Early on March 18, former President Donald J. Trump hit send on a social media post saying he would be “arrested on Tuesday of next week.”
“Protest,” he wrote on his Truth Social website. “Take our nation back!”
Mr. Trump’s prediction was based on media reports, according to his lawyers, and his timing was off by two weeks.
Yet the statement set in motion events that profoundly altered the course of the Republican nominating contest. Donors sent checks. Fox News changed its tune. The party apparatus rushed to defend Mr. Trump. And the polls went up — and up.
These series of falling dominoes — call it the indictment effect — can be measured in ways that reveal much about the state of the Republican Party. To examine the phenomenon, The New York Times reviewed national and early state polls, interviewed Republican primary voters, examined federal campaign finance records, analyzed hundreds of party emails, scrutinized the shifts in conservative media coverage and talked to operatives inside the campaigns of Mr. Trump’s rivals.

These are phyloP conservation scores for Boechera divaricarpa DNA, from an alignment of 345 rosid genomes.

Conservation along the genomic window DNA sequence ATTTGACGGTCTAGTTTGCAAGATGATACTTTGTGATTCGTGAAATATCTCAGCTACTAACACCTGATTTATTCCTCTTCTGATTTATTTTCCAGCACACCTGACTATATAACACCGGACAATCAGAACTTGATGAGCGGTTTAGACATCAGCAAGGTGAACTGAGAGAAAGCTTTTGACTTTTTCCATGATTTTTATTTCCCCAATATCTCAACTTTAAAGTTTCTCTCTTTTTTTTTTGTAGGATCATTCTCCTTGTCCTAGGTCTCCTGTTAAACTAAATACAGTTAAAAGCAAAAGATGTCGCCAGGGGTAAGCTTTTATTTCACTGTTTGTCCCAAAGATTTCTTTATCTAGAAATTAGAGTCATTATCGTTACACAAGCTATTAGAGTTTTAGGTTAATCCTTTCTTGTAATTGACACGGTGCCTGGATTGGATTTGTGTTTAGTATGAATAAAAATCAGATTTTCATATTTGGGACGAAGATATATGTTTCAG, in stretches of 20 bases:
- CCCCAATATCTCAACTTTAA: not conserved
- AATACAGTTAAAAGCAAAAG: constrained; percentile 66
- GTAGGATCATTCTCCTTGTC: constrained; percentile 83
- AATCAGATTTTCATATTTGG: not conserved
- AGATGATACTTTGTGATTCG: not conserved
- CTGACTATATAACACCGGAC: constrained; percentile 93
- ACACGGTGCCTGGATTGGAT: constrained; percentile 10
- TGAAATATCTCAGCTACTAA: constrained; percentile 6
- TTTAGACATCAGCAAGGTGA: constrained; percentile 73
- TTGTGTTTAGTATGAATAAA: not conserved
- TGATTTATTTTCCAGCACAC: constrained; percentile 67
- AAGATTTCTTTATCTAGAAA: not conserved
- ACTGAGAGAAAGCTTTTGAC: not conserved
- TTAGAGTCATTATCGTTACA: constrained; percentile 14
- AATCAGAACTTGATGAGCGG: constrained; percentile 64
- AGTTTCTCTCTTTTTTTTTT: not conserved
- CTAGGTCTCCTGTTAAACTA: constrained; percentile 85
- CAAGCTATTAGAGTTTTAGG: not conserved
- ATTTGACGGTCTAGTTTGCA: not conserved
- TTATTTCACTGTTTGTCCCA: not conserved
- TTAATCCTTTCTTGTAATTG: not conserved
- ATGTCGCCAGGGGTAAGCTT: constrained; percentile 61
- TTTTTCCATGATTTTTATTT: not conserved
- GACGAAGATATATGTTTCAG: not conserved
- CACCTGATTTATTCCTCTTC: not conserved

The analysis highlights Mr. Trump’s dominance over the party, revealing the years of conditioning of millions of Republican voters who view Mr. Trump’s legal troubles as a proxy attack on them. And it displays an upside-down reality where criminal charges act as political assets — at least for the purpose of winning the Republican nomination. [Continue reading…]